An altogether more pernicious guide, however, is the bastard who had you finging by your clingernails above the lethal scree. You found yourself in that position because your cicerone (also a member of the SMC, but of the younger Provisional wing) failed to mention the difficulty - doubtless because he encountered none to speak of himself. Another trick in this one's psy-war armoury is to undermine your confidence by finding out (how does he do it?) exactly the routes you are most proud of having done, and dismissing them in his guide as easy, over-rated or - worse still - unworthy of any comment whatsoever.
Just as grand is the key word of the Tea Set, so little more than is the phrase which should alert you to the fact that You Are Now Entering Tiger Country. Thus the Aonach Eagach (Aggy Ridge, surely? - pedantic Ed.) is in his book little more than an airy walk; and the Curved Ridge little more than a mild scramble (whereas this, technically, may be the case, who wants to pay good money to be told it?). The Tiger would doubtless consider the Hanging Gardens of Babylon to be little more than a window box.
The favourite adverb of this type is easily, which he particularly likes to use in the context of rock climbs: for example "step up over the crux and continue easily to the top". Now personally I have never climbed so much as the stairs easily, and the most moderate rock is a constant battle against vertigo and incontinence. It is not for noting that I am known as Feartie Mor or the Big Yellow Man of Ben Macrame (after the activity I would rather be doing at these times). The Tiger, however, shows no fear, for he has swallowed whole the macho ethos of climbing which, while it may bolster his ego, is to the rest of us little more than a pain in the arse.
Diametrically opposite Tiger in literary style is the Panic Merchant, whose mountains on closer inspection often turn out to have moles living in them. This type of writer, who is usually English, likes to warn of dangerous ventures, only to be contemplated by the experienced mountaineer. Indeed, these very words are to be found in Poucher's Scottish Peaks describing a fairly innocuous ridge walk on which (in summer at least) the only objective danger is mascara-smudge. Nevertheless, I must confess that were I writing a guidebook with the intention of making money, this is the kind I would write. I would tell you that the West Highland Way occasionally requires ropework and some rock climbing experience; I would say that you should be able to lead Grade III before venturing onto the Cairngorm chairlift; I would claim that you need a pair of wings to get you to the top of Buachaille (cf. Wainwright in Scotland). Your first reaction on reading this will be to dismiss it as so much nonsense; on more mature consideration, however, you will begin to succumb to my blandishments, and acknowledge the fact that not everyone might find such routes as easy as you do. Before long, you will consider my guidebook to be a trusted companion and well worth twenty quid: for nobody ever went bust appealing to the vanity of the public.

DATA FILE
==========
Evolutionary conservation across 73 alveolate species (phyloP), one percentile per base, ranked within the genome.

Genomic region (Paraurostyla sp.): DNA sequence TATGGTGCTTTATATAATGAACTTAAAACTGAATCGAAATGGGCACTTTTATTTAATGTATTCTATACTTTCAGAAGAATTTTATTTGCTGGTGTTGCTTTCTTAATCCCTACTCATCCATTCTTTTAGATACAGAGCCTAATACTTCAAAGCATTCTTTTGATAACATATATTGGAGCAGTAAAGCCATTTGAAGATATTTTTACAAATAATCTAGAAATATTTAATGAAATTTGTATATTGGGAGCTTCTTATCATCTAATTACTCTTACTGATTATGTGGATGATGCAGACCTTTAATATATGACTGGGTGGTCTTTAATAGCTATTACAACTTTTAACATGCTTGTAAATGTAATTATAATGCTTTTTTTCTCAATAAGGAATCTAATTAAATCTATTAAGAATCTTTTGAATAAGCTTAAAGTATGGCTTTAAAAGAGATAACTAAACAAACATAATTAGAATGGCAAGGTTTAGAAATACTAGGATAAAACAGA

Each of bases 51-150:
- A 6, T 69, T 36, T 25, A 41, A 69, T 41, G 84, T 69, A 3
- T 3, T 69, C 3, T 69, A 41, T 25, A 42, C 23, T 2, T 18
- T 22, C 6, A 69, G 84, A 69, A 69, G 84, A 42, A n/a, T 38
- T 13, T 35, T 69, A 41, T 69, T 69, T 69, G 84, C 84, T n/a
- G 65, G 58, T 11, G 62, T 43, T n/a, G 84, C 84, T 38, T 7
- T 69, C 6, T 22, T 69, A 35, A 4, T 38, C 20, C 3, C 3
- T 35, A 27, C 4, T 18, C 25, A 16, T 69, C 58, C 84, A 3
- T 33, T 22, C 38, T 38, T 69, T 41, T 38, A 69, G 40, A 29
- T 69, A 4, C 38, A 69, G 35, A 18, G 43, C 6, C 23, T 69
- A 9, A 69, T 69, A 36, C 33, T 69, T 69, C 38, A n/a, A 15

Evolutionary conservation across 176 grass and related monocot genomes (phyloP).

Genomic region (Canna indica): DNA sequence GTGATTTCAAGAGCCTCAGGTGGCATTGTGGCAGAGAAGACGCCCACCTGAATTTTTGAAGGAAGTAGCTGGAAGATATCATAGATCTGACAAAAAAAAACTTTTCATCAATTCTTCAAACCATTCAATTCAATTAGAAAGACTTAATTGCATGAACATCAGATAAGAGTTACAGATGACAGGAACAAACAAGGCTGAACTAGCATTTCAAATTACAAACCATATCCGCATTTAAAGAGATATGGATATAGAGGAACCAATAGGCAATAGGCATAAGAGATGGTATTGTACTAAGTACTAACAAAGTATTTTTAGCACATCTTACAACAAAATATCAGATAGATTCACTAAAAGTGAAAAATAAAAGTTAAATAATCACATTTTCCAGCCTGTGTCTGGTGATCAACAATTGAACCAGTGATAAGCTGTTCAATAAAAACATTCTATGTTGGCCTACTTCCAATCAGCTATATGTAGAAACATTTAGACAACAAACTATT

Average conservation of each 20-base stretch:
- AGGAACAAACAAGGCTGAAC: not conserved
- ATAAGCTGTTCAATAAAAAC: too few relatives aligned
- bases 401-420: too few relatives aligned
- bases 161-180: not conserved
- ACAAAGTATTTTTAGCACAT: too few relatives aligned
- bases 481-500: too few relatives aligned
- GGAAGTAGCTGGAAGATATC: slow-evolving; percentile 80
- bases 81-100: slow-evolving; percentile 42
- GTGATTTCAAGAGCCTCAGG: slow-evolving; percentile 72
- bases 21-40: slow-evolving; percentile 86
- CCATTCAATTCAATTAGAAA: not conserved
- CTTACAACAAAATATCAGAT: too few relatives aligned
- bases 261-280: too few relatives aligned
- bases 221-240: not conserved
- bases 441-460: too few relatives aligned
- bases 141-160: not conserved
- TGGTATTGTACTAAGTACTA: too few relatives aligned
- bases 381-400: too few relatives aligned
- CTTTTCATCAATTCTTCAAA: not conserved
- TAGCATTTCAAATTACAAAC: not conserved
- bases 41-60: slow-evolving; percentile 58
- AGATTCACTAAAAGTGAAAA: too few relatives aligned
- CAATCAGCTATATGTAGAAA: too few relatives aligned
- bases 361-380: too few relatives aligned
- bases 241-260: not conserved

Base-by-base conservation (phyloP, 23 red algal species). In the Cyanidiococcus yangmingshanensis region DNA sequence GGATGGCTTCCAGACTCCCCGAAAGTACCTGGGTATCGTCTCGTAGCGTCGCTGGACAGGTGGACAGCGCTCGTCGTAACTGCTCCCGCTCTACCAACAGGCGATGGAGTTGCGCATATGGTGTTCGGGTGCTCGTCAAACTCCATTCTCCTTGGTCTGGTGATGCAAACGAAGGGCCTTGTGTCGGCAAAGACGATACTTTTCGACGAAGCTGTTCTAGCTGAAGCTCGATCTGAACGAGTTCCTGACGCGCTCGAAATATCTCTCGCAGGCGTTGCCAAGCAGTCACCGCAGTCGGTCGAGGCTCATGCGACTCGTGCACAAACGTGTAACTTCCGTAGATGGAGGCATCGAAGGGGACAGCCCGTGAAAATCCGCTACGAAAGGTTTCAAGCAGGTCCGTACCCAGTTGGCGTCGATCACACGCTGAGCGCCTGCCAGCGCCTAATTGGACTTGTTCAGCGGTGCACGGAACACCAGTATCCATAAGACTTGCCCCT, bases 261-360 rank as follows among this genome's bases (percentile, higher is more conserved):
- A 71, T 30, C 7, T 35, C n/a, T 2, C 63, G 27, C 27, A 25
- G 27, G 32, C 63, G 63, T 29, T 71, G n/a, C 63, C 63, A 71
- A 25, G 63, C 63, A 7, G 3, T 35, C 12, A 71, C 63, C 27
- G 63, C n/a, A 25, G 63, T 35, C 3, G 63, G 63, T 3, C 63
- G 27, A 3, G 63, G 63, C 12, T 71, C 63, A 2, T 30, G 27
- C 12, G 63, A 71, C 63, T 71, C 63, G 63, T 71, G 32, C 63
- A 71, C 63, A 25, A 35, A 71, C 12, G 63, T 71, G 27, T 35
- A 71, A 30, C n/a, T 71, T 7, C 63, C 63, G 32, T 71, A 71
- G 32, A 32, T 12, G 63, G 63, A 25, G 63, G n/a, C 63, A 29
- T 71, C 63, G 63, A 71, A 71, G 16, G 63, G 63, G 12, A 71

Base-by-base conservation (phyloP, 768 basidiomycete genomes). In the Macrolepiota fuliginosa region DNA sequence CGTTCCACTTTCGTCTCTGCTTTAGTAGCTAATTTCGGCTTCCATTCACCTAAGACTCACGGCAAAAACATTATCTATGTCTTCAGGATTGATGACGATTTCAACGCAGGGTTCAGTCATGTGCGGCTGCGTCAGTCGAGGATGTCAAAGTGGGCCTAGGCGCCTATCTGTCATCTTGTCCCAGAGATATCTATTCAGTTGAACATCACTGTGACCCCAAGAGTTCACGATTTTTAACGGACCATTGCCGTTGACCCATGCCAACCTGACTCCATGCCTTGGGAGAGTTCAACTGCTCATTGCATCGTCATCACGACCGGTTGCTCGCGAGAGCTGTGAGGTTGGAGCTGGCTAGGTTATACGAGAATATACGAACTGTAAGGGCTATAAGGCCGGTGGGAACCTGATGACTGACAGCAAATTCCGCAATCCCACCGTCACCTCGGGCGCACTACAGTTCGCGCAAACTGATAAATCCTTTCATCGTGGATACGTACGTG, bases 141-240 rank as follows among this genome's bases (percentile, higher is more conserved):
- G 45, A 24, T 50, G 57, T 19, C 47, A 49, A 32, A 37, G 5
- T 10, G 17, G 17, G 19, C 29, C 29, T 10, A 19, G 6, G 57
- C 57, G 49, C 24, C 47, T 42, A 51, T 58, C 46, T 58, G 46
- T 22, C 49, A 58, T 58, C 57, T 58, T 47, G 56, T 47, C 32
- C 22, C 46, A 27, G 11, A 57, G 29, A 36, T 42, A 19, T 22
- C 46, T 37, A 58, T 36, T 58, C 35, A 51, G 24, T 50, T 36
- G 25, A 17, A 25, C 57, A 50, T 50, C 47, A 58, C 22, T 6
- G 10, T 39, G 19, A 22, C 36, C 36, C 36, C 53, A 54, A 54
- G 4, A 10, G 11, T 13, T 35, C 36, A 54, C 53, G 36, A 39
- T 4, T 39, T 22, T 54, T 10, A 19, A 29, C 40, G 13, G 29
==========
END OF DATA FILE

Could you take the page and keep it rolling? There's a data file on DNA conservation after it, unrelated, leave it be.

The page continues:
So having examined these three different styles expressing three different Truths, we may see that Objective Truth is a pretty tricky thing to define. John Keats, of course, famously defined it as "Beauty, and Beauty Truth", but Keats himself wrote what is probably his worst poem after climbing the Ben (sample lines: Upon my life Sir Nevis I am piqued/That I have so far panted tugg'd and reek'd/to do an honour too your old bald pate...).
Perhaps it just goes to show that there is a certain something about the Scottish hills: something magical and transcendental; some arcane and indescribable quality that inspires even the greatest writers to talk shite. What chance, then, do our Teapots, Tigers and Tremblers stand?